Housing: Act 1

25 March 2014

Article by Jonathan Baxter, National Assembly for Wales Research Service

Wales is a step closer to having its first ever Housing Act. The Assembly committee scrutinising the Housing (Wales) Bill published its Stage 1 report on Friday (21 March) and, while supporting the general principles of the Bill, made a number of recommendations that could bring changes to the Welsh Government’s flagship piece of housing legislation.

The Bill focuses on two main areas: reform of the private rented sector and changes to homelessness legislation.

Image from Google by Gary Reggae. Licensed under Creative Commons

Image from Google by Gary Reggae. Licensed under the Creative Commons

Part 1 of the Bill proposes increased regulation of the private rented sector in Wales. If the Assembly agrees to the Welsh Government’s proposals, all landlords and agents will need to be registered, and if they manage a property themselves they will also have to be licensed. Becoming licensed will involve passing a fit and proper person test and taking an approved training course (possibly on-line).   The Committee recommended that there should additionally be a requirement for continuous professional development.

The Bill proposes Rent Stopping Orders as one means of enforcing the legislation; this would mean the tenant would not have to pay rent if the landlord or agent is not licensed. A number of witnesses that gave evidence to the Committee felt that this could put tenants at risk of retaliatory eviction, or even unlawful eviction, so recommended that it be replaced with a power for tenants to apply for a rent repayment order – a power already used in relation to unlicensed houses in multiple occupation. The Committee also recommended that landlords be prevented from serving a no-fault eviction notice on their tenant if they have not registered.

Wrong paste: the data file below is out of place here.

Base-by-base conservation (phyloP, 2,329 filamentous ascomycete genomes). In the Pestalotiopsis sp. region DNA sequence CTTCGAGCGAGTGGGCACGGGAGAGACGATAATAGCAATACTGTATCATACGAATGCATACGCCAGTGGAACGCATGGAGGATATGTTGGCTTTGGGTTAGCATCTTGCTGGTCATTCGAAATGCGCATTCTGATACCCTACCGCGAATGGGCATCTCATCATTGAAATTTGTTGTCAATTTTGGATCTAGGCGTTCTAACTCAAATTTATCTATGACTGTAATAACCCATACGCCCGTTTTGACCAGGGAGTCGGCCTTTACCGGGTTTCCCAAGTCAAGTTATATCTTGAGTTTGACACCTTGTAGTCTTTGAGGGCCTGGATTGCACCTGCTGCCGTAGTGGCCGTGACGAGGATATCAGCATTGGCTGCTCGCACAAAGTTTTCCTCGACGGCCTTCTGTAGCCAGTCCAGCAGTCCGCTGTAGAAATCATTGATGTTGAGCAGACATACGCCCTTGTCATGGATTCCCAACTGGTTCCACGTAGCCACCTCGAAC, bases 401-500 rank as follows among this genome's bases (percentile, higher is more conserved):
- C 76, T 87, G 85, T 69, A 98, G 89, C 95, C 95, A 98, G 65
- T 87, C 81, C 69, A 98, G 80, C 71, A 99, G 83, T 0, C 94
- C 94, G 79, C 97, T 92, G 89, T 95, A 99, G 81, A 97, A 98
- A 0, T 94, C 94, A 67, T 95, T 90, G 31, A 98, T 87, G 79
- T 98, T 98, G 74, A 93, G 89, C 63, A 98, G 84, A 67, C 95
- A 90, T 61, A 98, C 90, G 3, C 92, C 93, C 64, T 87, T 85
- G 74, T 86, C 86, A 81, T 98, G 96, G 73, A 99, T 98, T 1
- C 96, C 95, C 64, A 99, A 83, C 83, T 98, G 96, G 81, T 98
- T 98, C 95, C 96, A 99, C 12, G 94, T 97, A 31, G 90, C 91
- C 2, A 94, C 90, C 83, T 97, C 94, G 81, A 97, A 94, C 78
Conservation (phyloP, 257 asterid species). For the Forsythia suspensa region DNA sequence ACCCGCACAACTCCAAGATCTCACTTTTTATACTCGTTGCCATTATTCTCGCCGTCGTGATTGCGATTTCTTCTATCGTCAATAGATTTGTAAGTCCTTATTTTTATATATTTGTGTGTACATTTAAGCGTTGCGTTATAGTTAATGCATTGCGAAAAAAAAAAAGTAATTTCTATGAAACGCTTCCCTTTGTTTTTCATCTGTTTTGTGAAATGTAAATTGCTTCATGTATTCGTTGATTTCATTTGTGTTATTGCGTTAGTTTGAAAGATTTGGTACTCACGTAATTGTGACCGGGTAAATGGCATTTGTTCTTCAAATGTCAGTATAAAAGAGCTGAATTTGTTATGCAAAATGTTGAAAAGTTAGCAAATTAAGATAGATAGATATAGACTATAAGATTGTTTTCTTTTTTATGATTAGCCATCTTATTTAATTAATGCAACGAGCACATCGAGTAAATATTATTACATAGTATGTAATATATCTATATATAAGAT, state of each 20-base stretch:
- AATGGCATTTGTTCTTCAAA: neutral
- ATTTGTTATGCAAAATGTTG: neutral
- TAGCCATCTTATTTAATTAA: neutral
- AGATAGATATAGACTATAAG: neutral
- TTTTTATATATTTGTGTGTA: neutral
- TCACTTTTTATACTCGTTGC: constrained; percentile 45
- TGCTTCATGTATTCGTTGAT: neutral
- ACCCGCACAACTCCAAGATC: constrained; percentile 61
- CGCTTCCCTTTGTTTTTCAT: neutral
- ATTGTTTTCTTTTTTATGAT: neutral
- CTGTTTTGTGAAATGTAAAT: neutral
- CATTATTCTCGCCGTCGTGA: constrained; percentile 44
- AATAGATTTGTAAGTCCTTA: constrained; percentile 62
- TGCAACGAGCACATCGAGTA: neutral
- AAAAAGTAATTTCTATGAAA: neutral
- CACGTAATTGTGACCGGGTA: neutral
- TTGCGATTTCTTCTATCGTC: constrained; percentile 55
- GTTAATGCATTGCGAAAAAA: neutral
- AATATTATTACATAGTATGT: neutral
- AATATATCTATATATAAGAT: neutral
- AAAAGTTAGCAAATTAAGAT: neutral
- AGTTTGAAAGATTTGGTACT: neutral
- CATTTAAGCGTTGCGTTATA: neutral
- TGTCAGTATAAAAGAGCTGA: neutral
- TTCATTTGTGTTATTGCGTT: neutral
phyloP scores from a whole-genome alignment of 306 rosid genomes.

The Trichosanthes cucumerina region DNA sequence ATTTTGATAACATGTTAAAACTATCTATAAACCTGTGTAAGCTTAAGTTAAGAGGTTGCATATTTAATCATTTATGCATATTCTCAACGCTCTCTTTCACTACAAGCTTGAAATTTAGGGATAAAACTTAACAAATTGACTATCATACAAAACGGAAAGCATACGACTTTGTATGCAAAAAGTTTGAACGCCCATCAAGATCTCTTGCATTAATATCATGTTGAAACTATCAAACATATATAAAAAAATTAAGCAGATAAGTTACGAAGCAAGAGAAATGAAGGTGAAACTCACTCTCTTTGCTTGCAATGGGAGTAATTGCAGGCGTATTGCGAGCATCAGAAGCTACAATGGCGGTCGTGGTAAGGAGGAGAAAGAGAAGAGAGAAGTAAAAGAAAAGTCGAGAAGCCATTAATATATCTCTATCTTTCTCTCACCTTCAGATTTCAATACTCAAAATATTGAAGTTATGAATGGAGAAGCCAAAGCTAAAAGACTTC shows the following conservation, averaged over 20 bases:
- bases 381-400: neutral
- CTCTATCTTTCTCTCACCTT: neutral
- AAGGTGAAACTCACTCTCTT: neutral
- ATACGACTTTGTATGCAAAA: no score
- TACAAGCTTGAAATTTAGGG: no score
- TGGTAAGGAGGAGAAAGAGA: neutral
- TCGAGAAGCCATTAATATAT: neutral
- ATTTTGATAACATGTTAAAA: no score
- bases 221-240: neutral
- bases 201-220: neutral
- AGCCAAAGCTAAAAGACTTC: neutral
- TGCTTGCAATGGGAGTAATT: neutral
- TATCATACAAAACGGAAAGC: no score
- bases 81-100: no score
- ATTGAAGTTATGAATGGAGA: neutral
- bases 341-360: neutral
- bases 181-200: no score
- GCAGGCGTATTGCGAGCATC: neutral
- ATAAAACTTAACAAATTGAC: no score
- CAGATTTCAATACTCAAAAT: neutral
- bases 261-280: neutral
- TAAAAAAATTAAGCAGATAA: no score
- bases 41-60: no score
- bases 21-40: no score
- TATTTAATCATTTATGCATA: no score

Licences will include a condition that landlords and agents must adhere to a Code of Practice that will be developed by the Welsh Government in consultation with stakeholders (landlords, agents and tenants). The Committee raised a number of concerns about the proposed Code, and suggested that it should contain requirements for periodic electrical inspections, and a requirement to install carbon monoxide detectors, rather than focusing purely on management standards.

The Welsh Government estimates that there are anywhere between 70,000 and 130,000 landlords in Wales, and with more than 1 in 6 people renting their home from a private landlord, that means a quarter of the Welsh population will be affected in some way by the proposals in Part 1 of the Bill.

Landlord registration is not a new concept in the UK, with Scotland having had a scheme in place for some time, and the Welsh scheme is largely based upon the existing voluntary Landlord Accreditation Wales scheme which has over 2,000 members.

Will this Bill stop Rachmanism? Well, the Welsh Government and the majority of witnesses that gave evidence to the Committee certainly think it will go a long way towards it. Support was not universal though, with one landlord association suggesting the proposals are bureaucratic, costly for tenants and ineffective.

Part 2 of the Bill will bring forward reforms to homelessness legislation. Current legislation is largely based on duties introduced by the Callaghan government in 1977. Not all of those duties are being abandoned, but the Bill places a new emphasis on preventing homelessness and, as now, local authorities will have a duty to secure accommodation for certain groups of applicant considered to be in priority need. The Committee called on the Welsh Government to report back to it on the feasibility of phasing out priority need status over time. However, those applicants not in priority need under the Bill will have access to more substantial help than at present thanks to a new duty to “help to secure” accommodation.  The Committee called for clarification of what factors a local authority will be able to take into consideration when discharging this duty.

The Bill sees Wales take the first steps to abandoning the concept of “intentionality” when dealing with homelessness, as local authorities will be able to disregard intentionality in certain cases. One of the most controversial aspects of the Bill is removing the automatic priority need status of prisoners, a move opposed by many third sector organisations although broadly supported by local authorities.  A majority of Committee members were “concerned” at the proposal.

Local authorities will be able to discharge their duties to applicants in priority need into the private rented sector with a tenancy of at least 6 months, something that can only happen at present with the consent of the applicant. This change was supported by many local authorities who saw it as a way to deal with the shortage of social housing. However, the majority of the Committee saw the 6 month tenancy as too short, and called for it to be a minimum of 12 months.

The Assembly will debate the general principles of the Bill on 1 April 2014. The Bill still has three more stages to pass through at the Assembly before it receives Royal Assent and is likely to be amended before it becomes law.